The Current

As COVID-19 puts his journey on hold, globe-trotting writer worries pandemic will hit developing world hard

Former war correspondent Paul Salopek is tracing the migration path of human ancestors for a project he calls his Out of Eden Walk. His journey is on hold because of COVID-19, and the writer says he fears developing countries will be hit hard by the pandemic.

Former war correspondent Paul Salopek has journeyed across Africa and Asia on foot

Writer Paul Salopek, left, crosses the Irrawaddy in Myanmar with his walking partner Japha 'Jay' Se. (Submitted by Paul Salopek)

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For seven years, Paul Salopek has journeyed across Africa and Asia on foot — but COVID-19 has now stopped him in his tracks in Myanmar.

That country, south of China, has seen few cases, according to the World Health Organization. It's been business as usual for many in the region, but that's quickly changing, said Salopek. 

"Southeast Asia has not been a hotspot, as you know, in this pandemic yet, but they are taking precautions now," the National Geographic writer told The Current's Matt Galloway.

"The issue here is nobody really knows how badly it's going to hit because they don't have the testing capacity of, say, the richer corners of the world."

Salopek has stopped near Mandalay, the second largest city in Myanmar, to write his upcoming book and wait out the COVID-19 pandemic. (Paul Salopek)

Salopek is following the migration path of human ancestors for a project he calls his Out Of Eden Walk. He said that while so far the global pandemic has largely affected affluent nations, thanks to air travel, the pandemic could hit many developing countries hard.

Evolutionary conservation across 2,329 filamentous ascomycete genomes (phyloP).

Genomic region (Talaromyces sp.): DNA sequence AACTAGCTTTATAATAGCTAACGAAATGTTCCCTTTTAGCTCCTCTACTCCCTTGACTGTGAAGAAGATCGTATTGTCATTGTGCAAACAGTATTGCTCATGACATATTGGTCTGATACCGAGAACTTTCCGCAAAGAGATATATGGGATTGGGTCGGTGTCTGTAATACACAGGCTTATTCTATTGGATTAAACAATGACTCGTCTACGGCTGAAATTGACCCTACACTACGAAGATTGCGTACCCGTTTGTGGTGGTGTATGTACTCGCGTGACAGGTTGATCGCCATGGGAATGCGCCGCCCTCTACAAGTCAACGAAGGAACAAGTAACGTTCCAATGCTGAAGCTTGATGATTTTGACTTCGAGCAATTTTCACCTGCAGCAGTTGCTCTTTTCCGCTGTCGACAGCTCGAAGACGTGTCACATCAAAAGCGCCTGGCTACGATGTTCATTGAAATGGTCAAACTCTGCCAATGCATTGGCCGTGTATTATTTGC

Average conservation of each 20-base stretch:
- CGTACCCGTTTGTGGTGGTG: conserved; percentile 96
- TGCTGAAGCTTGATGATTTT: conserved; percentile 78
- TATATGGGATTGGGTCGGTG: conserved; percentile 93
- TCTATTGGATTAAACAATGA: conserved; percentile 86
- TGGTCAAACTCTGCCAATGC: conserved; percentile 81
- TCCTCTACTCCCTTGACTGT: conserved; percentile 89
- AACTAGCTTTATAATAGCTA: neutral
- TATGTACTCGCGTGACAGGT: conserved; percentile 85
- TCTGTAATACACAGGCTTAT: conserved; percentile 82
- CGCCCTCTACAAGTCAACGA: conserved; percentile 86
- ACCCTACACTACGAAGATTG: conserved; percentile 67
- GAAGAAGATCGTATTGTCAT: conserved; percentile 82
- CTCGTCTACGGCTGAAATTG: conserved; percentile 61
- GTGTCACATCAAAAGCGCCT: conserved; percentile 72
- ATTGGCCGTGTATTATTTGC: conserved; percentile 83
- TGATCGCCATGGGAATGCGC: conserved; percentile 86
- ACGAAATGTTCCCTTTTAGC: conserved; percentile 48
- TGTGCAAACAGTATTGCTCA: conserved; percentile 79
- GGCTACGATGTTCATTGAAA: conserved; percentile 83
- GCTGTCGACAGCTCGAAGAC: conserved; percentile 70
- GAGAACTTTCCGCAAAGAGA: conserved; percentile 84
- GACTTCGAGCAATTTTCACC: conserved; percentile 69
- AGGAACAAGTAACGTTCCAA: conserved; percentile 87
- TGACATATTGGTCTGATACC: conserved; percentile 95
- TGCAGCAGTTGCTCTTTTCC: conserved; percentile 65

"Once it ripples down to the less privileged corners of the world, where there are very weak health systems and there's a very low doctor-to-population ratio, there's not much of a social safety net," he said.

The World Bank has made $14 billion US in financing available to governments and companies in developing nations to help detect and slow the spread of COVID-19. Many in the southern hemisphere's poorer nations could face hardship if and when the pandemic fully hits.

"You can't go to the shop and pick up emergency supplies of basic foodstuffs because you're living week to week — and in extreme cases, day to day," Salopek said.

"They can't quarantine at home because they don't have a bank account. The governments don't give them a relief cheque."

'We may learn a few things'

Over seven years, Salopek has walked across Africa, through the Middle East, into the Caucasus, throughout central Asia and now finally into south Asia — "often in societies that don't have lots of resources."

In many of those regions, citizens are already dealing with world-altering challenges: climate change, crop changes and war.

While Salopek worries about how COVID-19 will impact developing countries economically, he's optimistic that people across the planet will make it through the pandemic. (Submitted by Paul Salopek)

While the economic impacts could be bleak, Salopek said he believes that these previous experiences with adversity could help some citizens weather the psychological burdens of the pandemic.

"They're, in some ways, even more prepared for it than people who are in the Global North — people in Canada, the United States or Europe — who haven't had to contend with this kind of massive disruption at least in three generations or so, going back to World War II," he said.

As the COVID-19 pandemic continues to upend everyday life, Salopek has had to put his walk around the world, from Africa and across the Pacific Ocean to South America, on hold due to the coronavirus pandemic. 

He's hopeful he can restart the journey in late summer, visiting Thailand, Laos and even China.

In the meantime, Salopek said he's optimistic that people across the globe will make it through the upheaval.

As a former war reporter, he said most TV viewers only see jarring images of violence and tragedy.

But when you turn the camera away from the action, "there'll be an old lady selling something on the street corner not too far away in the middle of that mayhem."

"My hope is that we'll get through it, as difficult and tragic as it's going to be," he said.

"We may learn a few things through these hard times, and actually learn to value again what's important."


Written by Jason Vermes. Produced by Mehek Mazhar.

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